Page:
Regular Article| Volume 95, ISSUE 12, P986-991, December 2001

Six-minute walking test in cystic fibrosis adults with mild to moderate lung disease: comparison to healthy subjects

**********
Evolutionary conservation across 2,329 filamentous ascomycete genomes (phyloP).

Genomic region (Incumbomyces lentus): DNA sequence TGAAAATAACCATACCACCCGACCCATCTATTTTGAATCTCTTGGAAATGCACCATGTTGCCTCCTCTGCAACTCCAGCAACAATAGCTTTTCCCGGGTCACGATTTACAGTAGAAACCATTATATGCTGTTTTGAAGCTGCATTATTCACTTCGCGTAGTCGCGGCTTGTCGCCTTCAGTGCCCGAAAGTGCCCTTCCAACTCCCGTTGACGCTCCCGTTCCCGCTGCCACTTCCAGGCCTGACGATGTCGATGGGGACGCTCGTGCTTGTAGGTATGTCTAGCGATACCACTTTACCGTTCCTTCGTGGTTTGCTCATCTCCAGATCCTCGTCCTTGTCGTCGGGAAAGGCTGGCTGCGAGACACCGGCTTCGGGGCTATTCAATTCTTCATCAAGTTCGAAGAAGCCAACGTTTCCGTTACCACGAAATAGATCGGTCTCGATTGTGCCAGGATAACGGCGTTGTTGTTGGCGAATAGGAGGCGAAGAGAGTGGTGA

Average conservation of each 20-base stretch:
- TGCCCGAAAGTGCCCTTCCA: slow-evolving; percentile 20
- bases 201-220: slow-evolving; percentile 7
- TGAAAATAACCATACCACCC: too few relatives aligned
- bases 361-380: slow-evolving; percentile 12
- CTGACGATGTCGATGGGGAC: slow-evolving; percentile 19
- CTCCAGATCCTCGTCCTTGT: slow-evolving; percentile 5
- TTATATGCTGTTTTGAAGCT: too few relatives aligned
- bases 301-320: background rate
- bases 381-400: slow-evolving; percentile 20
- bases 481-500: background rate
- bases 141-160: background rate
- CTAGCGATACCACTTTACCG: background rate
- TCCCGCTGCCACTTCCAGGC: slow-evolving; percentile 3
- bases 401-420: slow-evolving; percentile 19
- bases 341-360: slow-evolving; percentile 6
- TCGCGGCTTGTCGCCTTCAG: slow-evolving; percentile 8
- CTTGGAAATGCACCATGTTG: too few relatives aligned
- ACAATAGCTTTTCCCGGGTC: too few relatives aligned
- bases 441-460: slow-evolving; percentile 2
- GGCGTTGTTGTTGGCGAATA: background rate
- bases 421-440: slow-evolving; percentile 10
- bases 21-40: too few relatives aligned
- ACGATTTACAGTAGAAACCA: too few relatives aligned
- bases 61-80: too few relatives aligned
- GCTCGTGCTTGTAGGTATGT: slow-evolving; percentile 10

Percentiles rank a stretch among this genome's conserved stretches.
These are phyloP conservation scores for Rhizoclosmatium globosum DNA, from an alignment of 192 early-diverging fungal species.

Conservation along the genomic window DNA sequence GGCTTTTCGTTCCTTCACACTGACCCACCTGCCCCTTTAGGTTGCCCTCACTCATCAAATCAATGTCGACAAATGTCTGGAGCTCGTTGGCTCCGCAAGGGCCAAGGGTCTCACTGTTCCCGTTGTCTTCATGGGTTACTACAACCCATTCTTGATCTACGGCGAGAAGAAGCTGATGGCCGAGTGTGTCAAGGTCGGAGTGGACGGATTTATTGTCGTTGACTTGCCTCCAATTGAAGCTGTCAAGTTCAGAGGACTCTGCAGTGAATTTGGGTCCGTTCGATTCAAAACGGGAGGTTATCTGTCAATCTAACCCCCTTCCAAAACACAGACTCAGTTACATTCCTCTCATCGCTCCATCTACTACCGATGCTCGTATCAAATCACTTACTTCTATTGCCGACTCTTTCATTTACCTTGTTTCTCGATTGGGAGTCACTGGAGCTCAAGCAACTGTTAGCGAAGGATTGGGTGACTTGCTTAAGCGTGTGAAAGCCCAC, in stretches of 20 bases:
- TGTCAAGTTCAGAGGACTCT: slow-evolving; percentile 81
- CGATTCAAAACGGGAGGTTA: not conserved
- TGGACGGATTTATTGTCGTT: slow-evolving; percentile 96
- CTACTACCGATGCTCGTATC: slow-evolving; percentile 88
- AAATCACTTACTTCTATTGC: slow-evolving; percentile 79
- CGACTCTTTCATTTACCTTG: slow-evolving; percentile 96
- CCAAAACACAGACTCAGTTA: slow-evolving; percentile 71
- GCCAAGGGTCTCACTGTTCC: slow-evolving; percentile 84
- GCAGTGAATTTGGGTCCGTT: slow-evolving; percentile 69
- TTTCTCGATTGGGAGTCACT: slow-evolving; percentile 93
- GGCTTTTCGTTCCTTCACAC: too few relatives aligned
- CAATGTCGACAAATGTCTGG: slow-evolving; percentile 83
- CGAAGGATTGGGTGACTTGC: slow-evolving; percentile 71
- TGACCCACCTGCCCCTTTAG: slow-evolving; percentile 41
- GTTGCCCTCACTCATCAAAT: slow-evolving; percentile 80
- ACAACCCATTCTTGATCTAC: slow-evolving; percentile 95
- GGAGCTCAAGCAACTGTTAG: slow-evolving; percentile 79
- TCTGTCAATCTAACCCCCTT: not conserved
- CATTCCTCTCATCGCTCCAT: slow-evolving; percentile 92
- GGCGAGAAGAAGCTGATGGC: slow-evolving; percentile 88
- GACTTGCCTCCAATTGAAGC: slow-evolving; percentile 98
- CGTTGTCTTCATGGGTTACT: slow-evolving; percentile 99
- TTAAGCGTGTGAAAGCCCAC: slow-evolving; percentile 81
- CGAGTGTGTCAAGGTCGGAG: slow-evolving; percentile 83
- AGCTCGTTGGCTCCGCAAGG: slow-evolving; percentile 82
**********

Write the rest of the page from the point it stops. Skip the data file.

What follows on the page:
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      The six-minute walking test (6MWT) has been widely utilized to evaluate global exercise capacity in patients with cystic fibrosis. The aim of this study was to assess the exercise capacity by 6MWT, measuring four outcome measures: walk distance, oxygen saturation and pulse rate during the walk, and breathlessness perception after the walk, in a group of cystic fibrosis adults with mild to moderate lung disease, and in healthy volunteers, as the control group. Moreover, the study examined the relationship between 6MWT outcome measures and pulmonary function in patients. Twenty-five adults (15 females, age range 18–39 years) with cystic fibrosis and 22 healthy volunteers (14 females, age range 20–45 years) performed a 6MWT following a standard protocol. Walk distance, oxygen saturation (S pO2) and pulse rate at rest and during walk, and breathlessness perception after walk assessed by visual analogue scale (VAS) were measured. Cystic fibrosis patients did not differ from healthy volunteers in walk distance (626±49 m vs. 652±46 m) and pulse rate. Patients significantly differed from healthy volunteers in S pO2during the walk (mean S pO2) (P<0·0001) and VAS (P<0·0001). In patients, S pO2during the walk significantly correlated with forced expiratory volume in 1 sec (FEV1) (P<0·0001), residual volume (RV) (P<0·001), resting S pO2(base S pO2) (P<0·001), and inspiratory capacity (IC) (P<0·01). In addition, VAS significantly correlated with resting S pO2(P<0·01) and IC (P<0·01). On the basis of regression equations by stepwise multiple regression analysis, S pO2during walk was predicted by FEV1(r2= 0·60) and VAS by IC (r2=0·31), whereas walk distance was not reliably predicted by any assessed variables. This study showed that cystic fibrosis adults with mild to moderate lung disease covered a normal walk distance with unimpaired cardiac adaptation, but experienced a significant fall in oxygen saturation and an increased breathlessness perception during exercise. Resting pulmonary function was related to oxygen saturation and breathlessness perception during walk, but contributed significantly only to the prediction of oxygen saturation. We suggest that 6MWT could be valuable for identifying patients who might experience oxygen desaturation and dyspnoea during demanding daily activities.




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